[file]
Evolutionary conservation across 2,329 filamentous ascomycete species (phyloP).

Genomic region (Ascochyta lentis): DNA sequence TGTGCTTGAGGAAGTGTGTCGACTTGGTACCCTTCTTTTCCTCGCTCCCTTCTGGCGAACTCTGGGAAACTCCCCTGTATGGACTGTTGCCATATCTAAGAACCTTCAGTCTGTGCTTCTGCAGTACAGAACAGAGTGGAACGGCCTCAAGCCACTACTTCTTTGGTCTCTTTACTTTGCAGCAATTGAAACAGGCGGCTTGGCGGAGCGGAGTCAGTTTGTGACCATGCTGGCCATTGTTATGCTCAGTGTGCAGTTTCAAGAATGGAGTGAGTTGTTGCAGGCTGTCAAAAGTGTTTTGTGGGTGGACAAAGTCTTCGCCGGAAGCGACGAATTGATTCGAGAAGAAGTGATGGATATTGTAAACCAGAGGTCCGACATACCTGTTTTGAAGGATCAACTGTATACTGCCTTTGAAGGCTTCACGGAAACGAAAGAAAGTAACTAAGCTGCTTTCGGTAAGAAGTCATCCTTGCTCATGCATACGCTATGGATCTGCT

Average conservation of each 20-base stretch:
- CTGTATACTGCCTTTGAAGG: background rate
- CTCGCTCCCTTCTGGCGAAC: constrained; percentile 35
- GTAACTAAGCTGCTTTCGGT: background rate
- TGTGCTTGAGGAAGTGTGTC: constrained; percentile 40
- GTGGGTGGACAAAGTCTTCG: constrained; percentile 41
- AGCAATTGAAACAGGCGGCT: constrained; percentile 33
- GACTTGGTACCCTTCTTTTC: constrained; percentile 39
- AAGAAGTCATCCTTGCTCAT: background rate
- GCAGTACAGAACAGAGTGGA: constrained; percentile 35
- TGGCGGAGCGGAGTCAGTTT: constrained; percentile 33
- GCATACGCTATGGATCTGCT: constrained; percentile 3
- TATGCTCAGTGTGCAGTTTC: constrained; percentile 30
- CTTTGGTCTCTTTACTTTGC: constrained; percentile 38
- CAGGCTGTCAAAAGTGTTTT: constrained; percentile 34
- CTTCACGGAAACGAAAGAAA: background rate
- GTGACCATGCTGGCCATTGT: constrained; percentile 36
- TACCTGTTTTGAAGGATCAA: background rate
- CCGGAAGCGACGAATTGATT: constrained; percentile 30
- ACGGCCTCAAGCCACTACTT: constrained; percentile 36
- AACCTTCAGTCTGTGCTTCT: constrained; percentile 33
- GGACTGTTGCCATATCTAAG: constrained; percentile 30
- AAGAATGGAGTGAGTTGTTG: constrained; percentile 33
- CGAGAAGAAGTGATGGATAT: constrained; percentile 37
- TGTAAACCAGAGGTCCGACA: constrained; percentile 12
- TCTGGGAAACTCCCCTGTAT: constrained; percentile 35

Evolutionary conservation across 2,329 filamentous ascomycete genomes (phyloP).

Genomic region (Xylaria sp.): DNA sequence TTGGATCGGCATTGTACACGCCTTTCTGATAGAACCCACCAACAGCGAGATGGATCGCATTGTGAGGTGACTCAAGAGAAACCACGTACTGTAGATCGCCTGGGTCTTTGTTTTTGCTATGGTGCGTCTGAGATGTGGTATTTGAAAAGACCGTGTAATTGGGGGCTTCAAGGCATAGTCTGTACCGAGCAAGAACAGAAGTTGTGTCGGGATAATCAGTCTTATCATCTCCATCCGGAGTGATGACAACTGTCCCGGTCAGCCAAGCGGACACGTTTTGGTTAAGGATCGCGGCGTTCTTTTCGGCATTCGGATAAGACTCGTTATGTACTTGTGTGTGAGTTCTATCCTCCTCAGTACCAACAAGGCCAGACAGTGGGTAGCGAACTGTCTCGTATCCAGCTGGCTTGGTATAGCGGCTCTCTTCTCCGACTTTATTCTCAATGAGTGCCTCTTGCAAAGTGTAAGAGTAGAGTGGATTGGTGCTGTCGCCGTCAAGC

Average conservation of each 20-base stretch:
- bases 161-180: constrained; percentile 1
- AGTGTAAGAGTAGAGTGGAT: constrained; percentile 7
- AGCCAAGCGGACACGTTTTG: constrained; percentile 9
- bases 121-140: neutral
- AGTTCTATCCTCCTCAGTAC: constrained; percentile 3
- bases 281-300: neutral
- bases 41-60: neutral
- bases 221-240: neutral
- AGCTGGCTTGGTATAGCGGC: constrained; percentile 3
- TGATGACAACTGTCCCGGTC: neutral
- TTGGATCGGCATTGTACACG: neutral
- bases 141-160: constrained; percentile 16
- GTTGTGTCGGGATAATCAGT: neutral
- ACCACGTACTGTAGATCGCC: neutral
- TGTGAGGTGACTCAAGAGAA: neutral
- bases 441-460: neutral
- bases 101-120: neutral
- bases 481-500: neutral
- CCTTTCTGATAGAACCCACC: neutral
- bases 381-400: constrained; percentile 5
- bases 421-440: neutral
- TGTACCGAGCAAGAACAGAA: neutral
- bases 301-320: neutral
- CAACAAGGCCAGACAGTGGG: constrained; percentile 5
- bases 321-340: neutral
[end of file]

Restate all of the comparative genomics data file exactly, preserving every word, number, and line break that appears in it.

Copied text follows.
Evolutionary conservation across 2,329 filamentous ascomycete species (phyloP).

Genomic region (Ascochyta lentis): DNA sequence TGTGCTTGAGGAAGTGTGTCGACTTGGTACCCTTCTTTTCCTCGCTCCCTTCTGGCGAACTCTGGGAAACTCCCCTGTATGGACTGTTGCCATATCTAAGAACCTTCAGTCTGTGCTTCTGCAGTACAGAACAGAGTGGAACGGCCTCAAGCCACTACTTCTTTGGTCTCTTTACTTTGCAGCAATTGAAACAGGCGGCTTGGCGGAGCGGAGTCAGTTTGTGACCATGCTGGCCATTGTTATGCTCAGTGTGCAGTTTCAAGAATGGAGTGAGTTGTTGCAGGCTGTCAAAAGTGTTTTGTGGGTGGACAAAGTCTTCGCCGGAAGCGACGAATTGATTCGAGAAGAAGTGATGGATATTGTAAACCAGAGGTCCGACATACCTGTTTTGAAGGATCAACTGTATACTGCCTTTGAAGGCTTCACGGAAACGAAAGAAAGTAACTAAGCTGCTTTCGGTAAGAAGTCATCCTTGCTCATGCATACGCTATGGATCTGCT

Average conservation of each 20-base stretch:
- CTGTATACTGCCTTTGAAGG: background rate
- CTCGCTCCCTTCTGGCGAAC: constrained; percentile 35
- GTAACTAAGCTGCTTTCGGT: background rate
- TGTGCTTGAGGAAGTGTGTC: constrained; percentile 40
- GTGGGTGGACAAAGTCTTCG: constrained; percentile 41
- AGCAATTGAAACAGGCGGCT: constrained; percentile 33
- GACTTGGTACCCTTCTTTTC: constrained; percentile 39
- AAGAAGTCATCCTTGCTCAT: background rate
- GCAGTACAGAACAGAGTGGA: constrained; percentile 35
- TGGCGGAGCGGAGTCAGTTT: constrained; percentile 33
- GCATACGCTATGGATCTGCT: constrained; percentile 3
- TATGCTCAGTGTGCAGTTTC: constrained; percentile 30
- CTTTGGTCTCTTTACTTTGC: constrained; percentile 38
- CAGGCTGTCAAAAGTGTTTT: constrained; percentile 34
- CTTCACGGAAACGAAAGAAA: background rate
- GTGACCATGCTGGCCATTGT: constrained; percentile 36
- TACCTGTTTTGAAGGATCAA: background rate
- CCGGAAGCGACGAATTGATT: constrained; percentile 30
- ACGGCCTCAAGCCACTACTT: constrained; percentile 36
- AACCTTCAGTCTGTGCTTCT: constrained; percentile 33
- GGACTGTTGCCATATCTAAG: constrained; percentile 30
- AAGAATGGAGTGAGTTGTTG: constrained; percentile 33
- CGAGAAGAAGTGATGGATAT: constrained; percentile 37
- TGTAAACCAGAGGTCCGACA: constrained; percentile 12
- TCTGGGAAACTCCCCTGTAT: constrained; percentile 35

Evolutionary conservation across 2,329 filamentous ascomycete genomes (phyloP).

Genomic region (Xylaria sp.): DNA sequence TTGGATCGGCATTGTACACGCCTTTCTGATAGAACCCACCAACAGCGAGATGGATCGCATTGTGAGGTGACTCAAGAGAAACCACGTACTGTAGATCGCCTGGGTCTTTGTTTTTGCTATGGTGCGTCTGAGATGTGGTATTTGAAAAGACCGTGTAATTGGGGGCTTCAAGGCATAGTCTGTACCGAGCAAGAACAGAAGTTGTGTCGGGATAATCAGTCTTATCATCTCCATCCGGAGTGATGACAACTGTCCCGGTCAGCCAAGCGGACACGTTTTGGTTAAGGATCGCGGCGTTCTTTTCGGCATTCGGATAAGACTCGTTATGTACTTGTGTGTGAGTTCTATCCTCCTCAGTACCAACAAGGCCAGACAGTGGGTAGCGAACTGTCTCGTATCCAGCTGGCTTGGTATAGCGGCTCTCTTCTCCGACTTTATTCTCAATGAGTGCCTCTTGCAAAGTGTAAGAGTAGAGTGGATTGGTGCTGTCGCCGTCAAGC

Average conservation of each 20-base stretch:
- bases 161-180: constrained; percentile 1
- AGTGTAAGAGTAGAGTGGAT: constrained; percentile 7
- AGCCAAGCGGACACGTTTTG: constrained; percentile 9
- bases 121-140: neutral
- AGTTCTATCCTCCTCAGTAC: constrained; percentile 3
- bases 281-300: neutral
- bases 41-60: neutral
- bases 221-240: neutral
- AGCTGGCTTGGTATAGCGGC: constrained; percentile 3
- TGATGACAACTGTCCCGGTC: neutral
- TTGGATCGGCATTGTACACG: neutral
- bases 141-160: constrained; percentile 16
- GTTGTGTCGGGATAATCAGT: neutral
- ACCACGTACTGTAGATCGCC: neutral
- TGTGAGGTGACTCAAGAGAA: neutral
- bases 441-460: neutral
- bases 101-120: neutral
- bases 481-500: neutral
- CCTTTCTGATAGAACCCACC: neutral
- bases 381-400: constrained; percentile 5
- bases 421-440: neutral
- TGTACCGAGCAAGAACAGAA: neutral
- bases 301-320: neutral
- CAACAAGGCCAGACAGTGGG: constrained; percentile 5
- bases 321-340: neutral